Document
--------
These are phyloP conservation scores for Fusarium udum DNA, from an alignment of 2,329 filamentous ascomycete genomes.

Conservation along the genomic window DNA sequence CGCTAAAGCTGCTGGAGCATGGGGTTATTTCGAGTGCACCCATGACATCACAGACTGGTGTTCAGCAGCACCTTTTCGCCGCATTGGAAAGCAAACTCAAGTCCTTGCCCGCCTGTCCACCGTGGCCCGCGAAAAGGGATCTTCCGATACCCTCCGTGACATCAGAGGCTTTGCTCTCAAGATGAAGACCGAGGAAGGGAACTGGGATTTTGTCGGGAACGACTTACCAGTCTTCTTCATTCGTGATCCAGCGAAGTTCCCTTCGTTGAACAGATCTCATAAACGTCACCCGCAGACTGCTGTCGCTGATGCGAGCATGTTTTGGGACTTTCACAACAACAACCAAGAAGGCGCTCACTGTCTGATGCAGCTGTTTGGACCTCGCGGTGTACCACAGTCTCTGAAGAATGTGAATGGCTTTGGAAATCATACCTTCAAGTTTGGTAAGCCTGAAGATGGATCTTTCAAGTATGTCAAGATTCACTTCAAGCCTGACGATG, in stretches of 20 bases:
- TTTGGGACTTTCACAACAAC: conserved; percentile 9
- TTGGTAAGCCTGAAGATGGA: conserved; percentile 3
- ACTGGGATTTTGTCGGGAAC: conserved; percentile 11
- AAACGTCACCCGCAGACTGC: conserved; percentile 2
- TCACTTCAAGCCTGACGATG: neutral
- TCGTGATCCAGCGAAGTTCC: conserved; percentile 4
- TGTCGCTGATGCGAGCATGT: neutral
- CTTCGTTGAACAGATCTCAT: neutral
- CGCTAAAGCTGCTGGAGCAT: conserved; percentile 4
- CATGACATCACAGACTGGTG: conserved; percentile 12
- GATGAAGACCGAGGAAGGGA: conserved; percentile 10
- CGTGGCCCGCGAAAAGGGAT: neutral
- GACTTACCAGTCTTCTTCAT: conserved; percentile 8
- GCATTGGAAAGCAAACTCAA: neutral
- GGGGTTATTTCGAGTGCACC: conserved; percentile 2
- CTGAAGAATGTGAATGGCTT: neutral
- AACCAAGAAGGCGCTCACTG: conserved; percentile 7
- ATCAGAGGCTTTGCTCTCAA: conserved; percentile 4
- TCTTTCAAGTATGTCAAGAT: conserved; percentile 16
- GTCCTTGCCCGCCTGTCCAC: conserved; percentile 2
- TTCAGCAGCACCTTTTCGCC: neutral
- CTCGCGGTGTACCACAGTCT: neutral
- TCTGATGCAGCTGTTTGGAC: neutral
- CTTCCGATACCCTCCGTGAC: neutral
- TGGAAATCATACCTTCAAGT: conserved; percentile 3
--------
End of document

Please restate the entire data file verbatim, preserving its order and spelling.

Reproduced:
These are phyloP conservation scores for Fusarium udum DNA, from an alignment of 2,329 filamentous ascomycete genomes.

Conservation along the genomic window DNA sequence CGCTAAAGCTGCTGGAGCATGGGGTTATTTCGAGTGCACCCATGACATCACAGACTGGTGTTCAGCAGCACCTTTTCGCCGCATTGGAAAGCAAACTCAAGTCCTTGCCCGCCTGTCCACCGTGGCCCGCGAAAAGGGATCTTCCGATACCCTCCGTGACATCAGAGGCTTTGCTCTCAAGATGAAGACCGAGGAAGGGAACTGGGATTTTGTCGGGAACGACTTACCAGTCTTCTTCATTCGTGATCCAGCGAAGTTCCCTTCGTTGAACAGATCTCATAAACGTCACCCGCAGACTGCTGTCGCTGATGCGAGCATGTTTTGGGACTTTCACAACAACAACCAAGAAGGCGCTCACTGTCTGATGCAGCTGTTTGGACCTCGCGGTGTACCACAGTCTCTGAAGAATGTGAATGGCTTTGGAAATCATACCTTCAAGTTTGGTAAGCCTGAAGATGGATCTTTCAAGTATGTCAAGATTCACTTCAAGCCTGACGATG, in stretches of 20 bases:
- TTTGGGACTTTCACAACAAC: conserved; percentile 9
- TTGGTAAGCCTGAAGATGGA: conserved; percentile 3
- ACTGGGATTTTGTCGGGAAC: conserved; percentile 11
- AAACGTCACCCGCAGACTGC: conserved; percentile 2
- TCACTTCAAGCCTGACGATG: neutral
- TCGTGATCCAGCGAAGTTCC: conserved; percentile 4
- TGTCGCTGATGCGAGCATGT: neutral
- CTTCGTTGAACAGATCTCAT: neutral
- CGCTAAAGCTGCTGGAGCAT: conserved; percentile 4
- CATGACATCACAGACTGGTG: conserved; percentile 12
- GATGAAGACCGAGGAAGGGA: conserved; percentile 10
- CGTGGCCCGCGAAAAGGGAT: neutral
- GACTTACCAGTCTTCTTCAT: conserved; percentile 8
- GCATTGGAAAGCAAACTCAA: neutral
- GGGGTTATTTCGAGTGCACC: conserved; percentile 2
- CTGAAGAATGTGAATGGCTT: neutral
- AACCAAGAAGGCGCTCACTG: conserved; percentile 7
- ATCAGAGGCTTTGCTCTCAA: conserved; percentile 4
- TCTTTCAAGTATGTCAAGAT: conserved; percentile 16
- GTCCTTGCCCGCCTGTCCAC: conserved; percentile 2
- TTCAGCAGCACCTTTTCGCC: neutral
- CTCGCGGTGTACCACAGTCT: neutral
- TCTGATGCAGCTGTTTGGAC: neutral
- CTTCCGATACCCTCCGTGAC: neutral
- TGGAAATCATACCTTCAAGT: conserved; percentile 3